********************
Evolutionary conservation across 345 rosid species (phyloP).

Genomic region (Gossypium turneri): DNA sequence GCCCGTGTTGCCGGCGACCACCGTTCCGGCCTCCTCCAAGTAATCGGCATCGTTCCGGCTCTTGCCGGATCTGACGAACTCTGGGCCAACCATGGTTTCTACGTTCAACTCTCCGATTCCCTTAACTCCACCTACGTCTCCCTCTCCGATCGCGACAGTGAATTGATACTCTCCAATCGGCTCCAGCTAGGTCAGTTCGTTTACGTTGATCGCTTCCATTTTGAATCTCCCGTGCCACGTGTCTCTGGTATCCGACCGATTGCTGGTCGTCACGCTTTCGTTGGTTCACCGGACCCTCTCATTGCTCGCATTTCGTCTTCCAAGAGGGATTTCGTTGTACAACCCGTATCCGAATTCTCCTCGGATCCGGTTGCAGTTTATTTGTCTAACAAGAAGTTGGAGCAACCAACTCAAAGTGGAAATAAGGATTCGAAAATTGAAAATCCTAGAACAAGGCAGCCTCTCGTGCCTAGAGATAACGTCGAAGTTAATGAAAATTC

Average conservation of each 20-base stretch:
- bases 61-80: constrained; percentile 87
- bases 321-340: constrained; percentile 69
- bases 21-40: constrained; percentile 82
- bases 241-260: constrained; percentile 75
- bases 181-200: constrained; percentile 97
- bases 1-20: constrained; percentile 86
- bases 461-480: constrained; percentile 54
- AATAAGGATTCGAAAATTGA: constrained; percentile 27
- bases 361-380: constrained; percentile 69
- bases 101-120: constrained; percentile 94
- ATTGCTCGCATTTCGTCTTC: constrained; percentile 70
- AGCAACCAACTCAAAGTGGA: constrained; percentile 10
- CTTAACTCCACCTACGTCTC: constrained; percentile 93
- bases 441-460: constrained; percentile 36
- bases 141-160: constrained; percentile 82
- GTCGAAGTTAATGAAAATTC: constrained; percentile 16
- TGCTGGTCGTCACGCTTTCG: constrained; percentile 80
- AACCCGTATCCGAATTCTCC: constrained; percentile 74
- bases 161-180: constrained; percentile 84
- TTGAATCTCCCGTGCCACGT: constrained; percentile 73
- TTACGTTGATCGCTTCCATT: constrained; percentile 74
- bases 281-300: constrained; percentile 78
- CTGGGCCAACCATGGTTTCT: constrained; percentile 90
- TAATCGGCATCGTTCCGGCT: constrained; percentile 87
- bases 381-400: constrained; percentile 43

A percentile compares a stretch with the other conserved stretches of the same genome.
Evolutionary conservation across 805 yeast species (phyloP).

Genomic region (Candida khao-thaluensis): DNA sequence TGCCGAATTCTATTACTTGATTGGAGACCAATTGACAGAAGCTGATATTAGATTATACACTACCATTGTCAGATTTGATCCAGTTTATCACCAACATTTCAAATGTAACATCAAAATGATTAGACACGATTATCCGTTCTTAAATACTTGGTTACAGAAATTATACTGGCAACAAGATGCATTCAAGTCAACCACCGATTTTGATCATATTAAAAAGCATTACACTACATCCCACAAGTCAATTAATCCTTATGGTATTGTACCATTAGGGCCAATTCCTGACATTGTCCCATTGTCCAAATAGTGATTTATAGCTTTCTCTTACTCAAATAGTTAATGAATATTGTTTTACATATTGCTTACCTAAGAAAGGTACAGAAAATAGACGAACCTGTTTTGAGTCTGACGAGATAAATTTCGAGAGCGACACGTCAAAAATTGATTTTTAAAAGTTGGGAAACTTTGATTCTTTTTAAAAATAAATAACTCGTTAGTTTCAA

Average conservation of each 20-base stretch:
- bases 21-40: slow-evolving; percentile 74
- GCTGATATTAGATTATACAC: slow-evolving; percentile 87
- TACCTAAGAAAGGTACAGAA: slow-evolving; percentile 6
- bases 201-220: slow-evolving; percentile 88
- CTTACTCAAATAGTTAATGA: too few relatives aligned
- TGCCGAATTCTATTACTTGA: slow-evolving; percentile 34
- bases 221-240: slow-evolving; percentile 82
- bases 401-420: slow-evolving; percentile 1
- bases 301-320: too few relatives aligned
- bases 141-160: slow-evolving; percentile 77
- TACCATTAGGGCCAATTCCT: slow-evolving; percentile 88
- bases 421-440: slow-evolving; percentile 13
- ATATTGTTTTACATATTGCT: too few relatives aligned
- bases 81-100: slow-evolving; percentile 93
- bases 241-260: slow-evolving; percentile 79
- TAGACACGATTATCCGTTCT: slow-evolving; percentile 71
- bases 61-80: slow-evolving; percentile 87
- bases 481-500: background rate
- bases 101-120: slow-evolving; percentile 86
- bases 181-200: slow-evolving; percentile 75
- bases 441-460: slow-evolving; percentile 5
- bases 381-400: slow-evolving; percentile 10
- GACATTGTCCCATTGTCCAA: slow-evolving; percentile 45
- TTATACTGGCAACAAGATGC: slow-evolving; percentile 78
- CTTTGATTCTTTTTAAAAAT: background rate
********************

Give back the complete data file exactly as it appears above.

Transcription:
Evolutionary conservation across 345 rosid species (phyloP).

Genomic region (Gossypium turneri): DNA sequence GCCCGTGTTGCCGGCGACCACCGTTCCGGCCTCCTCCAAGTAATCGGCATCGTTCCGGCTCTTGCCGGATCTGACGAACTCTGGGCCAACCATGGTTTCTACGTTCAACTCTCCGATTCCCTTAACTCCACCTACGTCTCCCTCTCCGATCGCGACAGTGAATTGATACTCTCCAATCGGCTCCAGCTAGGTCAGTTCGTTTACGTTGATCGCTTCCATTTTGAATCTCCCGTGCCACGTGTCTCTGGTATCCGACCGATTGCTGGTCGTCACGCTTTCGTTGGTTCACCGGACCCTCTCATTGCTCGCATTTCGTCTTCCAAGAGGGATTTCGTTGTACAACCCGTATCCGAATTCTCCTCGGATCCGGTTGCAGTTTATTTGTCTAACAAGAAGTTGGAGCAACCAACTCAAAGTGGAAATAAGGATTCGAAAATTGAAAATCCTAGAACAAGGCAGCCTCTCGTGCCTAGAGATAACGTCGAAGTTAATGAAAATTC

Average conservation of each 20-base stretch:
- bases 61-80: constrained; percentile 87
- bases 321-340: constrained; percentile 69
- bases 21-40: constrained; percentile 82
- bases 241-260: constrained; percentile 75
- bases 181-200: constrained; percentile 97
- bases 1-20: constrained; percentile 86
- bases 461-480: constrained; percentile 54
- AATAAGGATTCGAAAATTGA: constrained; percentile 27
- bases 361-380: constrained; percentile 69
- bases 101-120: constrained; percentile 94
- ATTGCTCGCATTTCGTCTTC: constrained; percentile 70
- AGCAACCAACTCAAAGTGGA: constrained; percentile 10
- CTTAACTCCACCTACGTCTC: constrained; percentile 93
- bases 441-460: constrained; percentile 36
- bases 141-160: constrained; percentile 82
- GTCGAAGTTAATGAAAATTC: constrained; percentile 16
- TGCTGGTCGTCACGCTTTCG: constrained; percentile 80
- AACCCGTATCCGAATTCTCC: constrained; percentile 74
- bases 161-180: constrained; percentile 84
- TTGAATCTCCCGTGCCACGT: constrained; percentile 73
- TTACGTTGATCGCTTCCATT: constrained; percentile 74
- bases 281-300: constrained; percentile 78
- CTGGGCCAACCATGGTTTCT: constrained; percentile 90
- TAATCGGCATCGTTCCGGCT: constrained; percentile 87
- bases 381-400: constrained; percentile 43

A percentile compares a stretch with the other conserved stretches of the same genome.
Evolutionary conservation across 805 yeast species (phyloP).

Genomic region (Candida khao-thaluensis): DNA sequence TGCCGAATTCTATTACTTGATTGGAGACCAATTGACAGAAGCTGATATTAGATTATACACTACCATTGTCAGATTTGATCCAGTTTATCACCAACATTTCAAATGTAACATCAAAATGATTAGACACGATTATCCGTTCTTAAATACTTGGTTACAGAAATTATACTGGCAACAAGATGCATTCAAGTCAACCACCGATTTTGATCATATTAAAAAGCATTACACTACATCCCACAAGTCAATTAATCCTTATGGTATTGTACCATTAGGGCCAATTCCTGACATTGTCCCATTGTCCAAATAGTGATTTATAGCTTTCTCTTACTCAAATAGTTAATGAATATTGTTTTACATATTGCTTACCTAAGAAAGGTACAGAAAATAGACGAACCTGTTTTGAGTCTGACGAGATAAATTTCGAGAGCGACACGTCAAAAATTGATTTTTAAAAGTTGGGAAACTTTGATTCTTTTTAAAAATAAATAACTCGTTAGTTTCAA

Average conservation of each 20-base stretch:
- bases 21-40: slow-evolving; percentile 74
- GCTGATATTAGATTATACAC: slow-evolving; percentile 87
- TACCTAAGAAAGGTACAGAA: slow-evolving; percentile 6
- bases 201-220: slow-evolving; percentile 88
- CTTACTCAAATAGTTAATGA: too few relatives aligned
- TGCCGAATTCTATTACTTGA: slow-evolving; percentile 34
- bases 221-240: slow-evolving; percentile 82
- bases 401-420: slow-evolving; percentile 1
- bases 301-320: too few relatives aligned
- bases 141-160: slow-evolving; percentile 77
- TACCATTAGGGCCAATTCCT: slow-evolving; percentile 88
- bases 421-440: slow-evolving; percentile 13
- ATATTGTTTTACATATTGCT: too few relatives aligned
- bases 81-100: slow-evolving; percentile 93
- bases 241-260: slow-evolving; percentile 79
- TAGACACGATTATCCGTTCT: slow-evolving; percentile 71
- bases 61-80: slow-evolving; percentile 87
- bases 481-500: background rate
- bases 101-120: slow-evolving; percentile 86
- bases 181-200: slow-evolving; percentile 75
- bases 441-460: slow-evolving; percentile 5
- bases 381-400: slow-evolving; percentile 10
- GACATTGTCCCATTGTCCAA: slow-evolving; percentile 45
- TTATACTGGCAACAAGATGC: slow-evolving; percentile 78
- CTTTGATTCTTTTTAAAAAT: background rate